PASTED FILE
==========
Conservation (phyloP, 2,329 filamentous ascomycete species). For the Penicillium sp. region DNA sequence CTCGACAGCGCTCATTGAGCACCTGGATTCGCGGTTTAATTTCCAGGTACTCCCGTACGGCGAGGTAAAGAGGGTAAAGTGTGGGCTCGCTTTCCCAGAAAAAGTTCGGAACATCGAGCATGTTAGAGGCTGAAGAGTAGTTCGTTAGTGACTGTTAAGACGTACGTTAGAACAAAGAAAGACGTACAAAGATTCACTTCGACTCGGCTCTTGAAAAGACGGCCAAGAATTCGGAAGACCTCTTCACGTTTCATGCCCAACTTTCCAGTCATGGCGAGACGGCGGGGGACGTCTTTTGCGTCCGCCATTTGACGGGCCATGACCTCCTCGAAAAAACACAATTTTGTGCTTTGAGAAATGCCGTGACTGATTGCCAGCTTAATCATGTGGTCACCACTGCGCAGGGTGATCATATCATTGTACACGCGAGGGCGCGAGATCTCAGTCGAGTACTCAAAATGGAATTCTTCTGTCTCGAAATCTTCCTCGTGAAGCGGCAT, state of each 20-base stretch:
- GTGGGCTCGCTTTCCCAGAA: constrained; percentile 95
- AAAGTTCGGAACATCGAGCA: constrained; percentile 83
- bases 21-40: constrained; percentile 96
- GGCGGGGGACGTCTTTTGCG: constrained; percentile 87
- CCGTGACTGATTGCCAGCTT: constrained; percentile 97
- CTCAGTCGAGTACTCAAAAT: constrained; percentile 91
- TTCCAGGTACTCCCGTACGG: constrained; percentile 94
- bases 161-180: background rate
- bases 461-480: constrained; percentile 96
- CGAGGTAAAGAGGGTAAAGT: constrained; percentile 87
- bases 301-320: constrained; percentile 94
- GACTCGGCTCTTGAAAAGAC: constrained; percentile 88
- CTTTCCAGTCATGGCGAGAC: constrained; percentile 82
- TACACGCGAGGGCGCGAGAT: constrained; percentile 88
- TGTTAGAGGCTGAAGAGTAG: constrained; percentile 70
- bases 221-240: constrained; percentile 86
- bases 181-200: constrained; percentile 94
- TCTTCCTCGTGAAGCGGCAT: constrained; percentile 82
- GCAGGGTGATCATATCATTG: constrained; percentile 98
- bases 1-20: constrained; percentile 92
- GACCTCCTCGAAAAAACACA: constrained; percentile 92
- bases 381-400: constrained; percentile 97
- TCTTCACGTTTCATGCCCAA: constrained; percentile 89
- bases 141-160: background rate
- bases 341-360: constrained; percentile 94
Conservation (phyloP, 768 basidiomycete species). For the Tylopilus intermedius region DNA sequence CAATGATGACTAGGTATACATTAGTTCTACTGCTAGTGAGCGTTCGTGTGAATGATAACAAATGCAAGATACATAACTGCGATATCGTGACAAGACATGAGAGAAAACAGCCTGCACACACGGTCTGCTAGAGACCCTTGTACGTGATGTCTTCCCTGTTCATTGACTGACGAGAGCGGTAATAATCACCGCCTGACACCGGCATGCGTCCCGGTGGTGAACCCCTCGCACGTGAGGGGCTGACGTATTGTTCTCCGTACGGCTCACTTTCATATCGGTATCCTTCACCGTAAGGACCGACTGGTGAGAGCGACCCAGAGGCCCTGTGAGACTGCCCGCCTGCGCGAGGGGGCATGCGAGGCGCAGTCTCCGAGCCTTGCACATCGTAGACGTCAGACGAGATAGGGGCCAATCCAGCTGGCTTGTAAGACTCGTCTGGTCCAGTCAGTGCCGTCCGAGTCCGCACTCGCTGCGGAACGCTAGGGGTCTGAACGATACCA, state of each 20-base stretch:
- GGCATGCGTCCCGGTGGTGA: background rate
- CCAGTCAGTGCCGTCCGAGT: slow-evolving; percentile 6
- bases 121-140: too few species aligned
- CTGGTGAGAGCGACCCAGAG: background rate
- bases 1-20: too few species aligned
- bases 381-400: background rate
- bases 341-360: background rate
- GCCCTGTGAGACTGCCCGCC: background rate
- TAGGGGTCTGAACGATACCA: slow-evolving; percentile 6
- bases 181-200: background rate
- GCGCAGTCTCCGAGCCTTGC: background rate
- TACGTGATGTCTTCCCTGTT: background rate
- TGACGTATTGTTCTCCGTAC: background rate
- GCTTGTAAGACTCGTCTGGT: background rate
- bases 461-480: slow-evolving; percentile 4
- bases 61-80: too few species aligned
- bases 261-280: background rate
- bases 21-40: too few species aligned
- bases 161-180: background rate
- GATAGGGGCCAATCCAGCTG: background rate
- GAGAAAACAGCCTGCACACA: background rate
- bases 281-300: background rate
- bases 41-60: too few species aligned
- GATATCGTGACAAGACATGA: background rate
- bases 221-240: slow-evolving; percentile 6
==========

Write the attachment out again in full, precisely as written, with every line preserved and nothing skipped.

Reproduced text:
Conservation (phyloP, 2,329 filamentous ascomycete species). For the Penicillium sp. region DNA sequence CTCGACAGCGCTCATTGAGCACCTGGATTCGCGGTTTAATTTCCAGGTACTCCCGTACGGCGAGGTAAAGAGGGTAAAGTGTGGGCTCGCTTTCCCAGAAAAAGTTCGGAACATCGAGCATGTTAGAGGCTGAAGAGTAGTTCGTTAGTGACTGTTAAGACGTACGTTAGAACAAAGAAAGACGTACAAAGATTCACTTCGACTCGGCTCTTGAAAAGACGGCCAAGAATTCGGAAGACCTCTTCACGTTTCATGCCCAACTTTCCAGTCATGGCGAGACGGCGGGGGACGTCTTTTGCGTCCGCCATTTGACGGGCCATGACCTCCTCGAAAAAACACAATTTTGTGCTTTGAGAAATGCCGTGACTGATTGCCAGCTTAATCATGTGGTCACCACTGCGCAGGGTGATCATATCATTGTACACGCGAGGGCGCGAGATCTCAGTCGAGTACTCAAAATGGAATTCTTCTGTCTCGAAATCTTCCTCGTGAAGCGGCAT, state of each 20-base stretch:
- GTGGGCTCGCTTTCCCAGAA: constrained; percentile 95
- AAAGTTCGGAACATCGAGCA: constrained; percentile 83
- bases 21-40: constrained; percentile 96
- GGCGGGGGACGTCTTTTGCG: constrained; percentile 87
- CCGTGACTGATTGCCAGCTT: constrained; percentile 97
- CTCAGTCGAGTACTCAAAAT: constrained; percentile 91
- TTCCAGGTACTCCCGTACGG: constrained; percentile 94
- bases 161-180: background rate
- bases 461-480: constrained; percentile 96
- CGAGGTAAAGAGGGTAAAGT: constrained; percentile 87
- bases 301-320: constrained; percentile 94
- GACTCGGCTCTTGAAAAGAC: constrained; percentile 88
- CTTTCCAGTCATGGCGAGAC: constrained; percentile 82
- TACACGCGAGGGCGCGAGAT: constrained; percentile 88
- TGTTAGAGGCTGAAGAGTAG: constrained; percentile 70
- bases 221-240: constrained; percentile 86
- bases 181-200: constrained; percentile 94
- TCTTCCTCGTGAAGCGGCAT: constrained; percentile 82
- GCAGGGTGATCATATCATTG: constrained; percentile 98
- bases 1-20: constrained; percentile 92
- GACCTCCTCGAAAAAACACA: constrained; percentile 92
- bases 381-400: constrained; percentile 97
- TCTTCACGTTTCATGCCCAA: constrained; percentile 89
- bases 141-160: background rate
- bases 341-360: constrained; percentile 94
Conservation (phyloP, 768 basidiomycete species). For the Tylopilus intermedius region DNA sequence CAATGATGACTAGGTATACATTAGTTCTACTGCTAGTGAGCGTTCGTGTGAATGATAACAAATGCAAGATACATAACTGCGATATCGTGACAAGACATGAGAGAAAACAGCCTGCACACACGGTCTGCTAGAGACCCTTGTACGTGATGTCTTCCCTGTTCATTGACTGACGAGAGCGGTAATAATCACCGCCTGACACCGGCATGCGTCCCGGTGGTGAACCCCTCGCACGTGAGGGGCTGACGTATTGTTCTCCGTACGGCTCACTTTCATATCGGTATCCTTCACCGTAAGGACCGACTGGTGAGAGCGACCCAGAGGCCCTGTGAGACTGCCCGCCTGCGCGAGGGGGCATGCGAGGCGCAGTCTCCGAGCCTTGCACATCGTAGACGTCAGACGAGATAGGGGCCAATCCAGCTGGCTTGTAAGACTCGTCTGGTCCAGTCAGTGCCGTCCGAGTCCGCACTCGCTGCGGAACGCTAGGGGTCTGAACGATACCA, state of each 20-base stretch:
- GGCATGCGTCCCGGTGGTGA: background rate
- CCAGTCAGTGCCGTCCGAGT: slow-evolving; percentile 6
- bases 121-140: too few species aligned
- CTGGTGAGAGCGACCCAGAG: background rate
- bases 1-20: too few species aligned
- bases 381-400: background rate
- bases 341-360: background rate
- GCCCTGTGAGACTGCCCGCC: background rate
- TAGGGGTCTGAACGATACCA: slow-evolving; percentile 6
- bases 181-200: background rate
- GCGCAGTCTCCGAGCCTTGC: background rate
- TACGTGATGTCTTCCCTGTT: background rate
- TGACGTATTGTTCTCCGTAC: background rate
- GCTTGTAAGACTCGTCTGGT: background rate
- bases 461-480: slow-evolving; percentile 4
- bases 61-80: too few species aligned
- bases 261-280: background rate
- bases 21-40: too few species aligned
- bases 161-180: background rate
- GATAGGGGCCAATCCAGCTG: background rate
- GAGAAAACAGCCTGCACACA: background rate
- bases 281-300: background rate
- bases 41-60: too few species aligned
- GATATCGTGACAAGACATGA: background rate
- bases 221-240: slow-evolving; percentile 6